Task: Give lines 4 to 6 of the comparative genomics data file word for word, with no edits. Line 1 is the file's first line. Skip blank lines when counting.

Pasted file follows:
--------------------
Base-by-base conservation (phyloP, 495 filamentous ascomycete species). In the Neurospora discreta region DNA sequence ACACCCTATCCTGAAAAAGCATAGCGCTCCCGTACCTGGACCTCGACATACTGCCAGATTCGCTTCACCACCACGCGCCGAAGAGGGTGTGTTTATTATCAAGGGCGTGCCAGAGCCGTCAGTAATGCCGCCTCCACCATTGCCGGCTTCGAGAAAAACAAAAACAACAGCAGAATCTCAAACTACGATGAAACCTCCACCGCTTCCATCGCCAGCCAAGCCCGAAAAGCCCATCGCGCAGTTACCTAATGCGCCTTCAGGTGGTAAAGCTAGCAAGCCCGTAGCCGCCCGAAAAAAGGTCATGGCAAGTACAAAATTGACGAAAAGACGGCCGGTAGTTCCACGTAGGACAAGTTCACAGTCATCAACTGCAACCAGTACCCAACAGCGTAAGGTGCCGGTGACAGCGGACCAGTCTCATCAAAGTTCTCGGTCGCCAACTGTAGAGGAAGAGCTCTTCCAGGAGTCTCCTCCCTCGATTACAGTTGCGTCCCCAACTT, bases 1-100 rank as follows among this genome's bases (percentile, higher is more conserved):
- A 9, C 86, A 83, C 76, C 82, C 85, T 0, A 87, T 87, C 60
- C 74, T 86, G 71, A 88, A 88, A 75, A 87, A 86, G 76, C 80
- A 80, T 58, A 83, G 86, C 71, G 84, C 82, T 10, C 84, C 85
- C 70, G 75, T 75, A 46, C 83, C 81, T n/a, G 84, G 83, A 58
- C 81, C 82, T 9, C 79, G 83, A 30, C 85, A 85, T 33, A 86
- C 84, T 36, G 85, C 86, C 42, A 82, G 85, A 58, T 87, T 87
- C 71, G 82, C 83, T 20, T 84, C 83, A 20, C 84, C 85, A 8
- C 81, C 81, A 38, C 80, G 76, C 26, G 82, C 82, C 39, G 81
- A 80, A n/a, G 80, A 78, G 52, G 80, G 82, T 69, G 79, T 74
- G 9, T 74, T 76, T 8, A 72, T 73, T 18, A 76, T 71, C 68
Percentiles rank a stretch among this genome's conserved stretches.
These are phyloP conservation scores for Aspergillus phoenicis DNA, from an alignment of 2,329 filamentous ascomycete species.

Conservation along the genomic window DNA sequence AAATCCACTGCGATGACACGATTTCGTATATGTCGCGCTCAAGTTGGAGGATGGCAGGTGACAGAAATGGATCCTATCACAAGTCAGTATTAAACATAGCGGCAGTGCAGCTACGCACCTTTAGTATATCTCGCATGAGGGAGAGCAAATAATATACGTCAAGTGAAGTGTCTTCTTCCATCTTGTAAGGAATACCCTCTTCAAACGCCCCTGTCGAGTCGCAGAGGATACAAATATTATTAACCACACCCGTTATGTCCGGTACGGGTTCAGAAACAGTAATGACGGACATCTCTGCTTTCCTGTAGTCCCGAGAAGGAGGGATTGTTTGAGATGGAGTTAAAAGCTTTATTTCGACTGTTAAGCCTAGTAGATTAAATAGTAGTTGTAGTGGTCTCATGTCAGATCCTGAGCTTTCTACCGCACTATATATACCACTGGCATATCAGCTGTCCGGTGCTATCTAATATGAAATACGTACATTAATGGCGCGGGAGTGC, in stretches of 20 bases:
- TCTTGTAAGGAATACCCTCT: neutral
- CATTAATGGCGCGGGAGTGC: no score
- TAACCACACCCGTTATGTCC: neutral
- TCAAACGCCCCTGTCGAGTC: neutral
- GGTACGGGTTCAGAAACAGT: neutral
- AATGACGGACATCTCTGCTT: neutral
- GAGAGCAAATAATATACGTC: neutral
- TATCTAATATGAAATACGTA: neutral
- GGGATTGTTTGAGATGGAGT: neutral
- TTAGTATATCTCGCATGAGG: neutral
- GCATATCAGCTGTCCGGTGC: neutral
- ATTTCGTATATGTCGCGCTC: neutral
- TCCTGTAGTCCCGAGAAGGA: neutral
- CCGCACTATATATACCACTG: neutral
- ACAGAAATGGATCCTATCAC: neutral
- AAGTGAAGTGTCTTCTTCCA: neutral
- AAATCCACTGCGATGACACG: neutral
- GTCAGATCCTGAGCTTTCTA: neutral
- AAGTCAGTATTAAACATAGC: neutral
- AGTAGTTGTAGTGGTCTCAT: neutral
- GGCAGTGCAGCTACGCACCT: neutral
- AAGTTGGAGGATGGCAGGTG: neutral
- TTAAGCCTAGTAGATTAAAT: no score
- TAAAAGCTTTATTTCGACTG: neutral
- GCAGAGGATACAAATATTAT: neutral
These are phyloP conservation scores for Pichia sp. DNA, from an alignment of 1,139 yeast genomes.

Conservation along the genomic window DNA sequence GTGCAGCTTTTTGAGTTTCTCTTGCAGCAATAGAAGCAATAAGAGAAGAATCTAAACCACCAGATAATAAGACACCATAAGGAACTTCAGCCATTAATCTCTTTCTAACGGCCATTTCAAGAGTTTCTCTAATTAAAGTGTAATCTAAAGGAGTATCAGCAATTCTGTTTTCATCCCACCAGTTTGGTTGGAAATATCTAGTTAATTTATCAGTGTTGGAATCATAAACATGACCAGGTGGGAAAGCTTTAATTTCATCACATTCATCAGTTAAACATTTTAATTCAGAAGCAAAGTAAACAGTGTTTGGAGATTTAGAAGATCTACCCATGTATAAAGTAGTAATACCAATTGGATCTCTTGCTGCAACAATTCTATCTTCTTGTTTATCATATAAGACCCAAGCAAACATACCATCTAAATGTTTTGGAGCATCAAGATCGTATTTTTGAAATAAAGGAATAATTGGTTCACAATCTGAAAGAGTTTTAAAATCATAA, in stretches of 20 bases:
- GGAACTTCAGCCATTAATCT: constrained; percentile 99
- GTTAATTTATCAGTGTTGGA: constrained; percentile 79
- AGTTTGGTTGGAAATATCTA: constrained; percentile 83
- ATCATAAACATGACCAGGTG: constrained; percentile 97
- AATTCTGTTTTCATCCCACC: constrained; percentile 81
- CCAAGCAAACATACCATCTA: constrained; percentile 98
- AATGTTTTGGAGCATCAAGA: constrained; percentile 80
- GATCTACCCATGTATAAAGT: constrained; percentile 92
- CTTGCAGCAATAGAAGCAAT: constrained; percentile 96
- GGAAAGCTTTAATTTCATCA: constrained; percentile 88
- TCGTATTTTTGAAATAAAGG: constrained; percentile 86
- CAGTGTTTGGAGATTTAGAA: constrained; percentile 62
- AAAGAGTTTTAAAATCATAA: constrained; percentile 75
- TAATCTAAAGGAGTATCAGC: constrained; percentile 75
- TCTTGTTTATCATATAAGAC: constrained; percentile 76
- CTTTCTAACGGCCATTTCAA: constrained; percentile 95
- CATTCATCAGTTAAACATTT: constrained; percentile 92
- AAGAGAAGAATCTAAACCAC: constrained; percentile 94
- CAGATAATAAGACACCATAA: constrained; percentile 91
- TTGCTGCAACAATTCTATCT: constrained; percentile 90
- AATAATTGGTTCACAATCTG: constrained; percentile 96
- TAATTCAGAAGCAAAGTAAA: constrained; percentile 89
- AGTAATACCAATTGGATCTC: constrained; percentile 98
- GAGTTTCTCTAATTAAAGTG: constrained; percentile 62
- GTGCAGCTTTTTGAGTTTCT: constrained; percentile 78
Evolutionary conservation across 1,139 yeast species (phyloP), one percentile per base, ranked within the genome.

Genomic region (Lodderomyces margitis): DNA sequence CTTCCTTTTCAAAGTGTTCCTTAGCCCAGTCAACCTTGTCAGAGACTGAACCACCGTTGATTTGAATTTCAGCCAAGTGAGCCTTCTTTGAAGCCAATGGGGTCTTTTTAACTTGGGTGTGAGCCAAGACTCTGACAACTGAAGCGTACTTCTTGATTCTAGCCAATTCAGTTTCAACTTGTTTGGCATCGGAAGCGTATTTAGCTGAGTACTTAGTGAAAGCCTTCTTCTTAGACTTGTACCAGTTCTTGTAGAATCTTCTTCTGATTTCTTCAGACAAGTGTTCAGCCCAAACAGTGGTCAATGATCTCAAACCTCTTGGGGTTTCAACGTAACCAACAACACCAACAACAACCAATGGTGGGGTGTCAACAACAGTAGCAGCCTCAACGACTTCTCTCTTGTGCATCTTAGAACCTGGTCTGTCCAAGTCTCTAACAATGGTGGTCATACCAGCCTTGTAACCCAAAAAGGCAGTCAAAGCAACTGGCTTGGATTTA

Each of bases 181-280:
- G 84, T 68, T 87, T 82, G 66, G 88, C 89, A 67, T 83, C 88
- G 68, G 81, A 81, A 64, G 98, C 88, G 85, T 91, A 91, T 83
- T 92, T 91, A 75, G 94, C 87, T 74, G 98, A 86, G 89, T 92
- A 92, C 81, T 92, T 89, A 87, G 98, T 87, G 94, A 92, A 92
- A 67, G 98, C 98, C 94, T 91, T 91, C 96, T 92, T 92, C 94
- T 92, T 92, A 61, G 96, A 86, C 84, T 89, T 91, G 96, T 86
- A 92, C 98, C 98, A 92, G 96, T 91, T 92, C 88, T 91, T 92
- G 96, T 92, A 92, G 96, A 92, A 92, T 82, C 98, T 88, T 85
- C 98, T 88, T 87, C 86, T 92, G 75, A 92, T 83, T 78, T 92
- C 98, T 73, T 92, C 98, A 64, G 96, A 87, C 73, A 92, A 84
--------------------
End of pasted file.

- A 80, T 58, A 83, G 86, C 71, G 84, C 82, T 10, C 84, C 85
- C 70, G 75, T 75, A 46, C 83, C 81, T n/a, G 84, G 83, A 58
- C 81, C 82, T 9, C 79, G 83, A 30, C 85, A 85, T 33, A 86